The Talisker Storm is a No Age Statement (NAS, see my last cigar rant on Whisky Warfare) which is the new norm for single malt Scotch industry. For those that are not in the know, its basically a combination of different single malts at different ages (3 to 25 years); thus, instead of a malt that is matured in one cask or more for 12 years its an amalgamation of say….20, 12, and 4 year old single malts combined into one. This technique is useful because it allows distilleries to meet and ever increasing demand and puts whisky into production that would normally age while evaporation in the form of the angel’s share eats away at inventory.
Talisker storm is aged in re-charred barrels which means that the barrels have already been used for bourbon and whisky and already charred for that purpose but then they are re-charred (on the interior) and used again. The purpose of charring the interior of the barrel is to expose more of the woods surface to the malt so that it imparts more flavor, but there are other stories of American whiskey makers that charred the interior of the barrel to sterilize it, and other stories state that there was an accidental fire that charrel the barrel and added a smoky taste which the makers took notice of. At about 92 proof the Talisker Storm is about as stiff as it can get before it goes off the deep end. The nose is filled with sweet cream, sea brine, peat smoke, and pears. The first sips reveal the medicinal notes that are distinctly part of Talisker’s signature flavor profile but the smokiness factor is more pronounced. Subsequent sips start to reveal more intricate layers of flavor. Cream, maritime flavors, honey, pears, peat smoke, and medicinal hard candy all play some part in the overall profile. The finish is as long as the Mississippi river and warm as a bowl of soup eaten in front of a fireplace. A superior dram through and through but am not deceived by those that chose to use Talisker Storm as a shining example of what the NAS trend offer. Why? One or two NAS malts does not a positive trend make. The suits in the executive office that are dictating the pace of the NAS conversion are not doing so to produce a wonderful malt they are doing it to meet the demands of the market, increase the share price, and continue to grow. Its motivations like these that kill entire industries.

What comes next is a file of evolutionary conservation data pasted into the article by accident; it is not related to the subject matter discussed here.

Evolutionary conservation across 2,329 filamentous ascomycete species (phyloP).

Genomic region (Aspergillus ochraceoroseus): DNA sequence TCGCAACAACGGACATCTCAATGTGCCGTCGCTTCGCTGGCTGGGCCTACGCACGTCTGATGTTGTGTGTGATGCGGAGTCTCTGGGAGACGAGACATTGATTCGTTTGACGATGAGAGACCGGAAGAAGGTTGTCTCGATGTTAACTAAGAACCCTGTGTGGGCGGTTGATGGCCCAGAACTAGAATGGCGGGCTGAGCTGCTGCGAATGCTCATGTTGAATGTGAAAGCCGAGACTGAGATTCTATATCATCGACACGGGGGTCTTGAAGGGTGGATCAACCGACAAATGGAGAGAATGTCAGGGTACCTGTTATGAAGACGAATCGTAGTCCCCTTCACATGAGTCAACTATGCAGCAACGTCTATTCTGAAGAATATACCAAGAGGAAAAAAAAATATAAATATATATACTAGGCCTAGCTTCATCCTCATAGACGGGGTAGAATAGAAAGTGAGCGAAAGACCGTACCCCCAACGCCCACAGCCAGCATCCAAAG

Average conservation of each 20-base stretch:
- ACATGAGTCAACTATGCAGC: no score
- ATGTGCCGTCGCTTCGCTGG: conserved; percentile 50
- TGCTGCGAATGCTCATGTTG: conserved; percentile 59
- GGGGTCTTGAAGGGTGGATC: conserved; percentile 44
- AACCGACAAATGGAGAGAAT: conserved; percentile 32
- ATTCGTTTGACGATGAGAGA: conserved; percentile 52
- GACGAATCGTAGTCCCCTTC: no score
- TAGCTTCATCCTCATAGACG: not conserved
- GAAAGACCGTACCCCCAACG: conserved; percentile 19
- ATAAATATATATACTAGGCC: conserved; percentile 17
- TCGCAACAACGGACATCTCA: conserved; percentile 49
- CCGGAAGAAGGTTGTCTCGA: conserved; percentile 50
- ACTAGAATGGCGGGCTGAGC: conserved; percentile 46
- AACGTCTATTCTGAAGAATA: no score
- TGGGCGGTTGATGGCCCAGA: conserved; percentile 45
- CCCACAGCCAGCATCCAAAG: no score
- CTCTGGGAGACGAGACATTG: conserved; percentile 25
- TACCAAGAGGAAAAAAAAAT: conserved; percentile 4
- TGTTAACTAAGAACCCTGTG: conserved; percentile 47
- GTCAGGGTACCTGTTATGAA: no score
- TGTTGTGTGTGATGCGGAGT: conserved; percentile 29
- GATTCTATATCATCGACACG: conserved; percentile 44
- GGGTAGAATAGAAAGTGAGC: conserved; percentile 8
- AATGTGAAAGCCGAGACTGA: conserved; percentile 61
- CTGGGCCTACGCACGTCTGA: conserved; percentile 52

The younger malts embrace more of the smoke flavors which is typical because smoke flavors tend to dissipate as the malt gets older and the sweeter more refined notes are derived from the older single malts. Talisker has produced three new single malts as part of its new NAS line; firstly the Talisker Storm; secondly, Talisker Dark Storm which is aged super re-charred cask; thirdly, Port Ruighe which is aged in port cask. Of these I have only tried the Talisker Storm which is an excellent dram regardless of whether or not its a NAS.
For cigar pairing reviews with Talisker (see below)